Winning the Blame Game

He said, “Who told you that you were naked? Have you eaten of the tree of which I commanded you not to eat?” The man said, “The woman whom you gave to be with me, she gave me fruit of the tree, and I ate.” Genesis 3:11-12

For many years, I struggled long and hard with the story of creation in the Bible. Is it truth, myth, allegory? For over a decade of my life, I believed it was simply the conjuring of ancients to give meaning to a nonsensical and paradoxical world. Today, through the lens of faith, I’m giving the genesis story another try, or, maybe more appropriately stated, it’s me that is getting a second chance… .

It has been revelatory for me to recognize that after Adam and Eve’s initial disobedience (subverting God’s will with their own), they first feel shame (realizing that they are naked), and then Adam blames Eve, and Eve blames the snake. It’s striking to me that the second sin ever committed is blame-shifting, and that that blame-shifting was the response to shame.

Courtesy Herbalizer (https://www.flickr.com/photos/herbalizer/)

Courtesy Herbalizer (https://www.flickr.com/photos/herbalizer/)

As I carried this story in my heart, I began to see how much of what I do on a daily basis is a response to the deep insecurity I feel in my heart. Often, I feel so intensely the shame of my flaws and failures, that I defend myself like a gravely wounded animal. If someone is critical of me, or cuts me off in traffic, or I do something awkward, or I’m selfish or unkind, then I feel vulnerable and exposed, as naked as Adam and Eve in the garden, and I point the finger at something or someone else to escape the pain taking responsibility for my sin. It’s easier to see myself as the victim, to see the problem as being external—the fault of some other person, or circumstance, or institution—rather than dealing with my own broken condition.

In order to recover from the shame and blame reaction, I need firstly address the shame that I feel. I believe shame can be a healthy feeling, it serves as an indicator that I’m spiritually off course. After I feel the intrinsic result of my sin, shame, I must repent and move forward in the freedom of God’s forgiveness. No where is this process captured more beautifully than in Philippians 3:12-14,

Not that I have already obtained this or am already perfect, but I press on to make it my own, because Christ Jesus has made me his own. Brothers, I do not consider that I have made it my own. But one thing I do: forgetting what lies behind and straining forward to what lies ahead, I press on toward the goal for the prize of the upward call of God in Christ Jesus.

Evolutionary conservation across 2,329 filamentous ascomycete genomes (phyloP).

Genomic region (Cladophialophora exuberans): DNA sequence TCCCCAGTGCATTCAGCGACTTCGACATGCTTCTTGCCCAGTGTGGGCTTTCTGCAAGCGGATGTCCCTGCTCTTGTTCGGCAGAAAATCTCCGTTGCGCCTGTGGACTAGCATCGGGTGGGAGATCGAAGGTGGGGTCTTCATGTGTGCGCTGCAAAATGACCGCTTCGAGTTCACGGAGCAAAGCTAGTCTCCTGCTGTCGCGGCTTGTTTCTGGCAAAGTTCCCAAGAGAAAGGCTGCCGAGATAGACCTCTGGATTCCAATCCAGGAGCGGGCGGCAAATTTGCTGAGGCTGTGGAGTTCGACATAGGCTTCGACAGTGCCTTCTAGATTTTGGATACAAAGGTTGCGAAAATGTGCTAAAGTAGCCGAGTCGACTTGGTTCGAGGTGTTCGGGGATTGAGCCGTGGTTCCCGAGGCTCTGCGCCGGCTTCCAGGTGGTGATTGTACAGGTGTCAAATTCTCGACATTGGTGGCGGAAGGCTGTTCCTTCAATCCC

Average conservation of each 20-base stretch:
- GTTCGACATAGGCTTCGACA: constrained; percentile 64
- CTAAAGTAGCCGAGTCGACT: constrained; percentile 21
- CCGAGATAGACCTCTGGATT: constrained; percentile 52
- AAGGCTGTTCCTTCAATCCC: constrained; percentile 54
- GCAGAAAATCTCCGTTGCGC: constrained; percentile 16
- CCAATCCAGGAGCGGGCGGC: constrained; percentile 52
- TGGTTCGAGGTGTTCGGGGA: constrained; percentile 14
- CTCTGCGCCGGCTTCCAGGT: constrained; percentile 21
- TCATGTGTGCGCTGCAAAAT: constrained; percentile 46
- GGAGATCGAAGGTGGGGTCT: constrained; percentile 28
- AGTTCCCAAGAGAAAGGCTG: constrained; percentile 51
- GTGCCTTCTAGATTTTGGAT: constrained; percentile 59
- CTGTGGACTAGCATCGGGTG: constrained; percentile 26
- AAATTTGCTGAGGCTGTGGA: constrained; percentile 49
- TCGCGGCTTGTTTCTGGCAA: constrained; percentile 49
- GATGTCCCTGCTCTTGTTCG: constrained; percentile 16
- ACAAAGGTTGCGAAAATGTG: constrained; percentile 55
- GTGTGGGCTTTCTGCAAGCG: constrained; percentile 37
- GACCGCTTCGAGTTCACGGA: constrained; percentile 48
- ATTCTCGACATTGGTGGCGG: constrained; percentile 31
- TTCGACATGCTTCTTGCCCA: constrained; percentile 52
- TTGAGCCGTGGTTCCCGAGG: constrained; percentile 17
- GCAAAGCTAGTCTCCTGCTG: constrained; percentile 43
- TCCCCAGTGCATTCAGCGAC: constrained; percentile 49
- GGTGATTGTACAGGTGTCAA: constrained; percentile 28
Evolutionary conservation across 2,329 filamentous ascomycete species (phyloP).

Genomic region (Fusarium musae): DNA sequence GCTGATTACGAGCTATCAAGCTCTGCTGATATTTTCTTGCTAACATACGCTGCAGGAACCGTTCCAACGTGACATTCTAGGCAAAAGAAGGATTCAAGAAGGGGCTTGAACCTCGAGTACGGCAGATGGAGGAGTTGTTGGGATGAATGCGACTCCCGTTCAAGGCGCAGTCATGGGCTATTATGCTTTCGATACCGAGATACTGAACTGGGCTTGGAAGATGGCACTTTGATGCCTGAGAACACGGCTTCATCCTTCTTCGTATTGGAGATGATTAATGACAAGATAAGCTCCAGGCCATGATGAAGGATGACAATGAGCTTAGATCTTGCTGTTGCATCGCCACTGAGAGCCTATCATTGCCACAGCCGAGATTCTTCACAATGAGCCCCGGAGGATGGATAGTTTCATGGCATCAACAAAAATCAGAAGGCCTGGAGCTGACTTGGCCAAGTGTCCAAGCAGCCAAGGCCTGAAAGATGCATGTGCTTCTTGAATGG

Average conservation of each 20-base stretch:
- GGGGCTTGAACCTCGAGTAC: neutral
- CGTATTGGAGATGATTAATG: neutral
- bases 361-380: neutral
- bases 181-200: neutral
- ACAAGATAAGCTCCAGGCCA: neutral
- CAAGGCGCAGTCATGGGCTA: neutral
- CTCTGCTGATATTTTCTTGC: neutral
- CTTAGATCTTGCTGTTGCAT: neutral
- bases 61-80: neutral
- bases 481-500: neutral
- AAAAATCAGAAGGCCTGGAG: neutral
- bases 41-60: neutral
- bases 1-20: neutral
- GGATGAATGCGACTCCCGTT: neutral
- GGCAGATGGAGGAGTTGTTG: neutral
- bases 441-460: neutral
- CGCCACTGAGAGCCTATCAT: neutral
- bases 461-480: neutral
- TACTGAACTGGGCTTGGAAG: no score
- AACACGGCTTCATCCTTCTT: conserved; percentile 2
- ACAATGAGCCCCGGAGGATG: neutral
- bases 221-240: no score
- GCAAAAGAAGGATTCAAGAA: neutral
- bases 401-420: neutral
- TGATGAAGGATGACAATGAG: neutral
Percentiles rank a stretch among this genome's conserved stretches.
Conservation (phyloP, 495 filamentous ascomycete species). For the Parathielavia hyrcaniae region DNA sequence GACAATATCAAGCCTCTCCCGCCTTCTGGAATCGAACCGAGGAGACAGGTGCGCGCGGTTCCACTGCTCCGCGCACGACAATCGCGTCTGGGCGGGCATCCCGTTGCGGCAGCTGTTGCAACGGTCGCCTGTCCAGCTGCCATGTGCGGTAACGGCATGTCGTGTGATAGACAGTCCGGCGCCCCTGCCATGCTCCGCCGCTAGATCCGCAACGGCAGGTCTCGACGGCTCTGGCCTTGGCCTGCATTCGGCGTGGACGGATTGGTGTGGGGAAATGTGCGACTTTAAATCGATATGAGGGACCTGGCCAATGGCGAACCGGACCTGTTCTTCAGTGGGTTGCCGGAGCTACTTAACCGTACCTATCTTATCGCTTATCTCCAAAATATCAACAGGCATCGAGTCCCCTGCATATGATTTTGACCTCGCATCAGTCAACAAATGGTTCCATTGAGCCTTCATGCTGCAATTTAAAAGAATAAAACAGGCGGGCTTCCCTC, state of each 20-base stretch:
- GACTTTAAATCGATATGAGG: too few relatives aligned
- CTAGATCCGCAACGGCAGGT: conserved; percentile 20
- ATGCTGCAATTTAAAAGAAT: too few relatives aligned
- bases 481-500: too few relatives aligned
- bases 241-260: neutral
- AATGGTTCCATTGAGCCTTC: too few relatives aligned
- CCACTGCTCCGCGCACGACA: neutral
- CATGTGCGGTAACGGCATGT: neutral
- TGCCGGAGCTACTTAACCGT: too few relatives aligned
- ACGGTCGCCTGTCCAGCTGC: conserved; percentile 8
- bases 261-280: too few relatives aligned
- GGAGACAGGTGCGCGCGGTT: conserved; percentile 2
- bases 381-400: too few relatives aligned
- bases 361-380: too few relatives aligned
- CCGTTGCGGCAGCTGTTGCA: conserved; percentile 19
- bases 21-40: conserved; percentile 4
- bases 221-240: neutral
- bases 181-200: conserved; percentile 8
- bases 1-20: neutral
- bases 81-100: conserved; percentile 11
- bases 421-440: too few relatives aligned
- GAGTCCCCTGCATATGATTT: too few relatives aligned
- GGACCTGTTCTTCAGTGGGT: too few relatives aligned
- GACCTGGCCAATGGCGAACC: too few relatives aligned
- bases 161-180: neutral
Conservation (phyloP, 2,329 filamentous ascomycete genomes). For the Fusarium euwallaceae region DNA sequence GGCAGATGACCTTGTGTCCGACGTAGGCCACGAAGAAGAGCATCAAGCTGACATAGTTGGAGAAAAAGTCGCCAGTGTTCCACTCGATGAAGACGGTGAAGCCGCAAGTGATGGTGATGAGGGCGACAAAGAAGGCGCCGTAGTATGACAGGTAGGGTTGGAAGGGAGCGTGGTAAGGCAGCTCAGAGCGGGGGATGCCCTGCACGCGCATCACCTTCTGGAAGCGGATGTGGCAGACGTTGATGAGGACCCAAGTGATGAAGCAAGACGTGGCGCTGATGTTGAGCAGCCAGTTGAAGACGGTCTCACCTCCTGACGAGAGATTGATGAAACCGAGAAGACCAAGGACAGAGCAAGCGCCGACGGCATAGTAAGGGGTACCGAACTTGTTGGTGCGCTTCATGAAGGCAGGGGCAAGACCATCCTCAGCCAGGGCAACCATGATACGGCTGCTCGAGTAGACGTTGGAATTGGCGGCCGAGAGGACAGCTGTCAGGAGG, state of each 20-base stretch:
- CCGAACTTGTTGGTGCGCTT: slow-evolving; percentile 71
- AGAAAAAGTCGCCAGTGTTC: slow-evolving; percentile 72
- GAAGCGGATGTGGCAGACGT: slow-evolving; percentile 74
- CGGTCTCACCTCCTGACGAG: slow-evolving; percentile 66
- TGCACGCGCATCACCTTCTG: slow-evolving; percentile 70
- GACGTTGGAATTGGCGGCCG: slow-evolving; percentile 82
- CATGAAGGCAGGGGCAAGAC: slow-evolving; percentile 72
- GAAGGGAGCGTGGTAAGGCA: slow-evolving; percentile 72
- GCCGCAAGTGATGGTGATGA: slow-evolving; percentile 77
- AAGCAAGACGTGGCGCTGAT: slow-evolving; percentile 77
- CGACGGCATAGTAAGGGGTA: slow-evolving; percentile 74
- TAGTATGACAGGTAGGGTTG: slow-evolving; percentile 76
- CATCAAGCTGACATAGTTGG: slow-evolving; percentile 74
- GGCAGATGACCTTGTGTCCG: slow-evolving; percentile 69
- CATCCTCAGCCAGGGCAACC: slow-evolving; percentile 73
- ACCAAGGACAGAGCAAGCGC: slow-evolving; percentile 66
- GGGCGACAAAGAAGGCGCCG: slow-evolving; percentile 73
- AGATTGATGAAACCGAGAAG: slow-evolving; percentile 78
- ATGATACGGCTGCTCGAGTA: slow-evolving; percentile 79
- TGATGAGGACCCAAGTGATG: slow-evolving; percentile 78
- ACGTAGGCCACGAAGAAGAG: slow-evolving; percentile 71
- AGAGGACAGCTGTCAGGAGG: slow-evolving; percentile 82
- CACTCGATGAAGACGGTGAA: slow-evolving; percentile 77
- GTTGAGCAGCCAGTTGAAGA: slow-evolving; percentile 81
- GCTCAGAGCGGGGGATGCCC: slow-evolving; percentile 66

Shame is not my master, for Christ has made me his own. I need not dwell on the past, or abide in shame, for in Christ I have been set free from bondage to sin.

In light of these truths, the urge to shift blame becomes a tool. I can use it as an indicator that I’m operating from a place of shame, and not from a place of freedom in Christ. If I do feel appropriate shame (the direct result of sin), I can repent and move closer to God in his grace. I need never blame any external source. The words of this recovering alcoholic sum it up well,

Acceptance is the answer to all of my problems today. When I am disturbed, it is because I find some person, place, thing or situation—some fact of my life—unacceptable to me, and I can find no serenity until I accept that person, place, thing, or situation as being exactly the way it is supposed to be at this moment. Nothing, absolutely nothing, happens in God’s world by mistake… unless I accept my life completely on life’s terms, I cannot be happy. I need to concentrate not so much on what needs to be changed in the world as on what needs to be changed in me and in my attitudes.” Alcoholics Anonymous pg. 417

After drinking deeply from its cool spring, I’ve come to see that it matters less to me whether the Bible’s genesis story accurately depicts the mechanics of the earth’s formation, and more that it illuminates the formation of my own heart.

Written by Aaron Holzapfel

Aaron Holzapfel

Aaron Holzapfel is an exile in the city who feels much more at home in the woods, on a mountain, or at a beach. He lives with his beautiful wife, Joanna, in Brookland and can often be found daydreaming as he walks his dog, Lilly, through the neighborhood.

About Aaron Holzapfel

Aaron Holzapfel is an exile in the city who feels much more at home in the woods, on a mountain, or at a beach. He lives with his beautiful wife, Joanna, in Brookland and can often be found daydreaming as he walks his dog, Lilly, through the neighborhood.

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